Low ceiling, high floor.
That’s how I’d describe former Alabama running back, T.J. Yeldon.
With the 2015 NFL Draft just over a month away, it’s time to start breaking down the upcoming rookie class. And in a class that, by many people, is referred to as a fairly deep one, especially at the running back position, a handful of guys can often be overlooked. I mean, you have a Heisman finalist in Melvin Gordon, an elite combo of speed and power in Todd Gurley, as well as immensely talented backs such as Ameer Abdullah, Jay Ajayi, and Tevin Coleman. But what about Yeldon, a strong runner who played on one of the best programs in college football for three years, under a head coach that has developed some strong NFL caliber running backs?
Let’s find out.
Yeldon certainly isn’t the most athletic prospect among this year’s rushers, lacking elite, breakaway speed and doesn’t shed through tackles as a guy like Gordon would. However, he’s more quick than fast, possessing strong foot quickness and can weave in and out of holes in impressive fashion. He has good balance, able to remain upright after taking hits. And, like many of the backs who lack that elite explosion and home run ability, Yeldon shows terrific lateral quickness, and just because he doesn’t have Jamaal Charles speed, it doesn’t mean he’s a statue. He can make defenders miss and escape tight windows.
He plunged up the middle for one yard, crossing the goal line.
In 2012, Yeldon was a true, but spectacular freshman. That one-yard score I mentioned above was his first career touchdown, in his first career game as a member of the Crimson Tide. He finished the game with 111 yards and that score and, despite splitting time with future Pro Bowler Eddie Lacy, Yeldon still rushed for an impressive 1,108 yards, averaging over six yards per clip. That was good enough for the best rookie rushing total in school history. And after rushing for 1,200 yards the next season, he became the first player in the history of the school to eclipse 1,000 rushing yards in his first two campaigns. His 3,322 yards ranks top-10 all-time, and his 37 career rushing scores is good for third-most in school history, behind only Shaun Alexander and Mark Ingram. After his junior season, Yeldon declared for the NFL Draft, placing among strong company in terms of school rushing records.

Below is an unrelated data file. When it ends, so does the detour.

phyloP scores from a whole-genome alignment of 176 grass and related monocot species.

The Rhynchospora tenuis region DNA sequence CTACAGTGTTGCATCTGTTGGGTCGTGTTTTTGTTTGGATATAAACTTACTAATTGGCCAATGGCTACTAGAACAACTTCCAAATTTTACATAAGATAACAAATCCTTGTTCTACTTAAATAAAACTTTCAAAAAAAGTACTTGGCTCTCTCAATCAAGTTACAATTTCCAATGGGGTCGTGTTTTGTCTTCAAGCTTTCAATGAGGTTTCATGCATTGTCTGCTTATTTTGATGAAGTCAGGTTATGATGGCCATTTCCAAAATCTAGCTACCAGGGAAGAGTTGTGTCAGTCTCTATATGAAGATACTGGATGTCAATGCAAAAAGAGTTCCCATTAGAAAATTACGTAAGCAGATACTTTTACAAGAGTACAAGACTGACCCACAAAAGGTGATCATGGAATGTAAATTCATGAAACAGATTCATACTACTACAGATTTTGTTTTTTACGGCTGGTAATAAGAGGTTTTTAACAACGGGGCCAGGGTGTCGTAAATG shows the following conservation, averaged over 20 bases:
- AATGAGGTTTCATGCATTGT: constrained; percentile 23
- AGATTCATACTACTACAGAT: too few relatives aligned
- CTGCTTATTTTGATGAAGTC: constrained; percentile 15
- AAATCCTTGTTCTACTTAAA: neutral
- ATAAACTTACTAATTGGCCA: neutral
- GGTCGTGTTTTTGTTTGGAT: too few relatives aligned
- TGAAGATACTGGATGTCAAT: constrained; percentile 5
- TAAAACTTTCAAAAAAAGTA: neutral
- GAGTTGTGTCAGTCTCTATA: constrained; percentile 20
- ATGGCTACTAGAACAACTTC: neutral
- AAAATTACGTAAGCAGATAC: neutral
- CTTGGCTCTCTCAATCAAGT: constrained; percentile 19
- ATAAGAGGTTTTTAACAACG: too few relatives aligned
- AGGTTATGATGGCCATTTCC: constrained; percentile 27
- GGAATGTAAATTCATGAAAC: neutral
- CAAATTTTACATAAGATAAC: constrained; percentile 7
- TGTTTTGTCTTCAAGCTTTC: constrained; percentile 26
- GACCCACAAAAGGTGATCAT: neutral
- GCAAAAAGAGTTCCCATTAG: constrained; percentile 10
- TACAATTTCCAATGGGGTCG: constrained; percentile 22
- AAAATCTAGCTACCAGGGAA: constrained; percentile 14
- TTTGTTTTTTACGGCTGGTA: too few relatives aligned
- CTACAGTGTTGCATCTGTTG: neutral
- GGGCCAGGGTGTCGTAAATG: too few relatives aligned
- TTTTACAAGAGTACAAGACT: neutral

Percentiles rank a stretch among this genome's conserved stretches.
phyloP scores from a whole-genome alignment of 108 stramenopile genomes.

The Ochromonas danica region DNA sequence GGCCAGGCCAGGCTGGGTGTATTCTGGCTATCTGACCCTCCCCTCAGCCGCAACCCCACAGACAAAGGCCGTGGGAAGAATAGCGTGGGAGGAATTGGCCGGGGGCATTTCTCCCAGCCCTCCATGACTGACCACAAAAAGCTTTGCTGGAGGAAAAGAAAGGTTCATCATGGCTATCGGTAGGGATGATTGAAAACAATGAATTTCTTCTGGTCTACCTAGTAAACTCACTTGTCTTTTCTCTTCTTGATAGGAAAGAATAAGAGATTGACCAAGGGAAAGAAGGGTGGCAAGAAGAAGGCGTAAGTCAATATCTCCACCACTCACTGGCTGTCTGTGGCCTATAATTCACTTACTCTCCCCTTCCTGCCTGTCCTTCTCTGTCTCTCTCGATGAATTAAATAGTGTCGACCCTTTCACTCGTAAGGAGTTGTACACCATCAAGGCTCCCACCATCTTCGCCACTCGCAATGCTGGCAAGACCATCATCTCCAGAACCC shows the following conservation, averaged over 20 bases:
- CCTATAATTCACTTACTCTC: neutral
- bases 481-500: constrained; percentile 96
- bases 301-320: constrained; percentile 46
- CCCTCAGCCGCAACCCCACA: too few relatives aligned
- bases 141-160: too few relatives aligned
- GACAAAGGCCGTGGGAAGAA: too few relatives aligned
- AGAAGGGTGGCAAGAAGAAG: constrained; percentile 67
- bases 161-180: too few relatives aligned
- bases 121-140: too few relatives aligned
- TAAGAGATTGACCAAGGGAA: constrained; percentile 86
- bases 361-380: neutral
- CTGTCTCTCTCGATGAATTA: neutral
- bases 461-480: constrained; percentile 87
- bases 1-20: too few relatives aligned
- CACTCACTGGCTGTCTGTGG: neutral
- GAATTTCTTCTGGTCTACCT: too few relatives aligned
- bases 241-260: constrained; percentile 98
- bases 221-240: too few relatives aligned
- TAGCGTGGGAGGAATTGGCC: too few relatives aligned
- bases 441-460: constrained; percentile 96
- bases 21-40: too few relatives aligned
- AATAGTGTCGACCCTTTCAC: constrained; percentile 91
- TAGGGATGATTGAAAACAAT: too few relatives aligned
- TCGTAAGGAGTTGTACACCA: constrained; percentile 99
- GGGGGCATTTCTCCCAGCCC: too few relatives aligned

1) Shaun Alexander (727)
2) Kenneth Darby (702)
3) Bobby Humphrey (615)
4) Dennis Riddle (612)
5) T.J. Yeldon (576)
1) Shaun Alexander (3,565)
2) Bobby Humphrey (3,420)
3) Kenneth Darby (3,324)
4) T.J. Yeldon (3,322)
5) Mark Ingram (3,261)
1) Mark Ingram (42)
2) Shaun Alexander (41)
3) T.J. Yeldon (37)
4) Trent Richardson (35)
5) Johnny Musso (34)
So it’s pretty safe to say that Yeldon had a tremendous career at one of the most prestigious universities in college football. But how will he manage at the next level, and, more importantly, should fantasy owners be targeting Yeldon?
Let’s take a closer look at his game, shall we?
Like I mentioned before, one of Yeldon’s biggest strengths is his ability to move his feet just as fast as his mind. He always keeps his feet moving so that he never becomes stagnant, making it easier to make that cut, and making it a more powerful one, at that. Yeldon also plants his foot in the ground and goes, while possessing the vision to make strong cutbacks. And despite running into his lineman, he stays upright, plants his foot in the ground and dashes left to open space.
You see it again on this run. He sees the hole, sticks his foot in the ground and explodes through the hole, makes a smaller cut around his lead blocker to the outside and dives into the end zone for the score. Again, he’s not going to destroy you with elite, top-end speed, and he’s not going to run through you. However, Yeldon is simply a smart runner who reads blocks well and runs where he needs to. I mean, averaging 5.7 yards per carry over the course of his career is pretty impressive.